Once the wagon train is on the move, Penelope snoops around for the gun smugglers, who turn out to be a phony preacher (Donald Barry) and his partner (Jackie Coogan) who are secreting the weapons inside cases marked as containing bibles. Along the way, Jesse allows his wagon to fall behind the others and it is attacked by Indians. In mounting a seemingly futile defense, he is shocked to find that he has killed a dozen of his attackers, not realizing that the deadly shots were actually fired by Penelope. When word gets out of his achievement, Jesse is hailed and feted as a hero. The legend is reinforced when he is challenged by a notorious outlaw, Arnold the Kid (Robert Yuro), who is also slain in a gundown with Penelope secretly firing the fatal shot. (Shades of "The Man Who Shot Liberty Valance"!) Ultimately, Jesse learns the truth and courageously admits to his fellow travelers that he really isn't a hero. He is rewarded for his honesty by being shunned and mocked. His misfortune continues with the admission by Penelope that she was only using him as part of her cover operation. The dejected Jesse is at a low point in his life when Penelope is kidnapped by the gun smugglers and brought to the Indian camp. Determined to save her, Jesse manages to locate the camp and infiltrate it while dressed as an Indian maiden(!). Needless to say, he finds his inner strength and in acts of courage saves the day and redeems his reputation.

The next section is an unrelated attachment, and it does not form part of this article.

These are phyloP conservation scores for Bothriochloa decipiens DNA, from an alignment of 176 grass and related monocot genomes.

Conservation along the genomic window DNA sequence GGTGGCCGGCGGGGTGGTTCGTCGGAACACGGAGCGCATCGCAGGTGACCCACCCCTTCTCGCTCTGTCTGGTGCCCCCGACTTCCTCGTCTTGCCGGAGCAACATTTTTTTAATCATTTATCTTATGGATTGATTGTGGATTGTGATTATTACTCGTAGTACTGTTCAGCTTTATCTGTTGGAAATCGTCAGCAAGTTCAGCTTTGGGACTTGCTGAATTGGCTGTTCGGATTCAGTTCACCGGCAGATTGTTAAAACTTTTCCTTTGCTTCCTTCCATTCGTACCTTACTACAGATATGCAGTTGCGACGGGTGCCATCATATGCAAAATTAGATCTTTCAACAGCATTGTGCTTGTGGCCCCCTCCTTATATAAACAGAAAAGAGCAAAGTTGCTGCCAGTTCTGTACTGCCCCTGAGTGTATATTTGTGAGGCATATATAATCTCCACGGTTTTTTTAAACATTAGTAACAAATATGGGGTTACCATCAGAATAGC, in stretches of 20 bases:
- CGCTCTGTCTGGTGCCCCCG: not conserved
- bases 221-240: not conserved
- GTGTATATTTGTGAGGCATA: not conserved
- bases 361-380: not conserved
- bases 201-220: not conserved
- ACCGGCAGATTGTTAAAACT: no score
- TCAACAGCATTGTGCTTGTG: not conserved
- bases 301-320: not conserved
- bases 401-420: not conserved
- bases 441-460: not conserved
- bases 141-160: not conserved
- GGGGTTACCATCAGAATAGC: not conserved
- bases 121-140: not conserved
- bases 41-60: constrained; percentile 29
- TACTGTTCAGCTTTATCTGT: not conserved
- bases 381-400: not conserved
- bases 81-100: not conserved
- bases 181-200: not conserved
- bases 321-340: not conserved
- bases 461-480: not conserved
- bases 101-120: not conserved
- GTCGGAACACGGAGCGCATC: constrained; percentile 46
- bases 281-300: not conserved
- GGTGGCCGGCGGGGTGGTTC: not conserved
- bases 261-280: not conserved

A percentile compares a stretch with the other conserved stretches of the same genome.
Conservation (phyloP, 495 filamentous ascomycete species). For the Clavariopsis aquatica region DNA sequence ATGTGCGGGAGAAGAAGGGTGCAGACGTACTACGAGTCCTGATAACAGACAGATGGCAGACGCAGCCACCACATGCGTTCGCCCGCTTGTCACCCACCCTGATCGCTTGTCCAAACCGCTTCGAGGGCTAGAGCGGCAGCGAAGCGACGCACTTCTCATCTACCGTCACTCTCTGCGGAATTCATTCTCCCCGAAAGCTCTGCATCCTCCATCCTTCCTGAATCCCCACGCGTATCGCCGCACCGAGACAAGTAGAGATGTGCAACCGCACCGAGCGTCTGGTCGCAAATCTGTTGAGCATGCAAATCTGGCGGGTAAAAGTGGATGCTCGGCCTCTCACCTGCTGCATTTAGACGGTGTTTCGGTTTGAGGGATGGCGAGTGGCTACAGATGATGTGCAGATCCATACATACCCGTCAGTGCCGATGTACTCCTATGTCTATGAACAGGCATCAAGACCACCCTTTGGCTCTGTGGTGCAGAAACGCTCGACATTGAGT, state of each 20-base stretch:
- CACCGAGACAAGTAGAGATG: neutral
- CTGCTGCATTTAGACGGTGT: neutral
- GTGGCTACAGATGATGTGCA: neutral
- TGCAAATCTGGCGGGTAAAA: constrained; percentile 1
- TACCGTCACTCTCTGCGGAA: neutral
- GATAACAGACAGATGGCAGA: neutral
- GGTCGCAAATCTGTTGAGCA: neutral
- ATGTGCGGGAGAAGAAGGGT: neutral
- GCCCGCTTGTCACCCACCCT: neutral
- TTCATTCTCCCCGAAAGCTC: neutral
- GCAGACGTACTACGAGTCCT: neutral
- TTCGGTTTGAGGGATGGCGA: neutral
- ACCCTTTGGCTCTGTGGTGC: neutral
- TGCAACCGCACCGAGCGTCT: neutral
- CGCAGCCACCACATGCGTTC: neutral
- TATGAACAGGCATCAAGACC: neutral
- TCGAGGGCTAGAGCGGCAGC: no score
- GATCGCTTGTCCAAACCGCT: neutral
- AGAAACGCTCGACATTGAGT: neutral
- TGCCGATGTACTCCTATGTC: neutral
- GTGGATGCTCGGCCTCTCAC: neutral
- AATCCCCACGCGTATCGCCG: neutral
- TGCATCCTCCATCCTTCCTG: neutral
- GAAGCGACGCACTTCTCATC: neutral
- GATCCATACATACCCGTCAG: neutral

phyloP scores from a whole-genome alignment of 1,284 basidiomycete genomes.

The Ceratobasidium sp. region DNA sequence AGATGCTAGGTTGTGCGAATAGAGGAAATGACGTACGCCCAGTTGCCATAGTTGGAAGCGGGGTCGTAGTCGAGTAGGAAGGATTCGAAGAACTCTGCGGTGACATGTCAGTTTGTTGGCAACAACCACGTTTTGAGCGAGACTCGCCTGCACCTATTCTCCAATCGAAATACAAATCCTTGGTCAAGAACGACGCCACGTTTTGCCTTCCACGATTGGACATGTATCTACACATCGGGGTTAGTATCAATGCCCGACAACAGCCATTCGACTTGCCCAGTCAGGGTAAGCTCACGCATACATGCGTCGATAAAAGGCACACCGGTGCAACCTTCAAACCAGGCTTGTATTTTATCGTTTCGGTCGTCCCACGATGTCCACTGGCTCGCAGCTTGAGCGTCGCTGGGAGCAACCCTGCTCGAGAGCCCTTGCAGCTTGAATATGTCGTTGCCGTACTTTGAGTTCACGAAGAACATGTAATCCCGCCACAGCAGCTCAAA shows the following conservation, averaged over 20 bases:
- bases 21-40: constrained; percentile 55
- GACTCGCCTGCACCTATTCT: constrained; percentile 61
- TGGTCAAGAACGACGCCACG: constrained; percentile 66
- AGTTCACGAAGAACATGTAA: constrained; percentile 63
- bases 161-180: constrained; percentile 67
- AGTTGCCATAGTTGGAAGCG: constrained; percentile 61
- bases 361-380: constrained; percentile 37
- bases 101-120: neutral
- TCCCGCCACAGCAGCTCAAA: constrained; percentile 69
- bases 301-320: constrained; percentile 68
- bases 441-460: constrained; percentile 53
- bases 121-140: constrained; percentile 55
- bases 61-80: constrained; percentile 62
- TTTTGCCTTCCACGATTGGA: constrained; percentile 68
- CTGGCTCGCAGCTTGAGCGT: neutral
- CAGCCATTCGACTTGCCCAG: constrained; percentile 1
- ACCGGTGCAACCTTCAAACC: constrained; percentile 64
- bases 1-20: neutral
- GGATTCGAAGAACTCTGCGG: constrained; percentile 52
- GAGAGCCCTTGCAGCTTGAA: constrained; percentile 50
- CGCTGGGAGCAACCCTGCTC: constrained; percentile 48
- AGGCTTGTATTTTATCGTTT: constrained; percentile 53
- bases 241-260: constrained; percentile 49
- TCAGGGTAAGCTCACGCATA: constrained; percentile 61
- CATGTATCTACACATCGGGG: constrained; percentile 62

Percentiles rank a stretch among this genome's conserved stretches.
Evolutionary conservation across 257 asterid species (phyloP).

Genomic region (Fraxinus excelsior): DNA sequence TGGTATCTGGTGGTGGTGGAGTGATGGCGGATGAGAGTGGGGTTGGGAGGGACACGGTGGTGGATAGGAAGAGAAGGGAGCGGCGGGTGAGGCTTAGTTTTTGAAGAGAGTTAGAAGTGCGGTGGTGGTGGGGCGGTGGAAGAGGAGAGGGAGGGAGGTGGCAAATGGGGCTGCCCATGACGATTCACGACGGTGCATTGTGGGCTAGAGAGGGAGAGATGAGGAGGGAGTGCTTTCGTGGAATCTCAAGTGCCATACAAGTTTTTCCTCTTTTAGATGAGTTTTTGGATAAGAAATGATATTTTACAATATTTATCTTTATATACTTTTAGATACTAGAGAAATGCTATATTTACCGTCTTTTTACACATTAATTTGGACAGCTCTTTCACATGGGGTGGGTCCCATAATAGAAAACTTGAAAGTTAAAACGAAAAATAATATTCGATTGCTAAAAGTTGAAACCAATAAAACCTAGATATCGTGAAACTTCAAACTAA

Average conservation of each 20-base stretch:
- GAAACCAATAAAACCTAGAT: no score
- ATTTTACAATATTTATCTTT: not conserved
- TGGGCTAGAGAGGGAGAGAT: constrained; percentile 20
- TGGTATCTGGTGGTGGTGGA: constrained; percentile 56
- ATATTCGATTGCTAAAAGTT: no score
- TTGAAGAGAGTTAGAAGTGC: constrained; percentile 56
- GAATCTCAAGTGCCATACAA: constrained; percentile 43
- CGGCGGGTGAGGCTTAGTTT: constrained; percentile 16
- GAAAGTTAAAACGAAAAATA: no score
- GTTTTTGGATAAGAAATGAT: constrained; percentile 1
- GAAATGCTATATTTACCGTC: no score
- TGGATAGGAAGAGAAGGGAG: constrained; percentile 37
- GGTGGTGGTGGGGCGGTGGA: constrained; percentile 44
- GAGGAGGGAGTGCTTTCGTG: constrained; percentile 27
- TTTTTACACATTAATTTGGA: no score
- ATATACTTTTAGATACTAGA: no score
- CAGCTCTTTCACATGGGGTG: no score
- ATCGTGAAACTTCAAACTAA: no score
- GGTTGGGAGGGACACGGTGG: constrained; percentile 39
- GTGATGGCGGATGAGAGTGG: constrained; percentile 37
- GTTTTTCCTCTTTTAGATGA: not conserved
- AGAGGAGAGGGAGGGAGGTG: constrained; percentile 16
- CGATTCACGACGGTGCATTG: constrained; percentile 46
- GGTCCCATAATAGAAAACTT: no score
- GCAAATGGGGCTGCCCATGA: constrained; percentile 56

"Shakiest Gun" is a strong vehicle for Knotts and it benefits from a
fine supporting cast topped by the charismatic Barbara Rhodes. Like all
of Knotts's films, it's peppered with appearances by wonderful
supporting actors. In addition to those previously mentioned, look out
for Edward Faulkner, Ed Peck, Frank McGrath, Pat Morita, Dub Taylor,
Vaughn Taylor and Hope Summers. Composer Vic Mizzy, a main staple of the
Knotts films, provides his usually jaunty score and there is a catchy
main title theme that plays over the creative opening credits. Knotts is
as funny as ever in a role that fits him like a glove. Even the
normally staid New York Times critic Vincent Canby agreed. Although
making a bizarre comparison between Knotts's physical appearance and
that of the fetus seen at the end of "2001: A Space Odyssey", Canby did
acknowledge "It's good, simple low comedy...and seeing it is like being
transported back to a small-town movie house 30 years ago."
Universal has provided an excellent transfer for its Blu-ray release, but as usual, no bonus extras.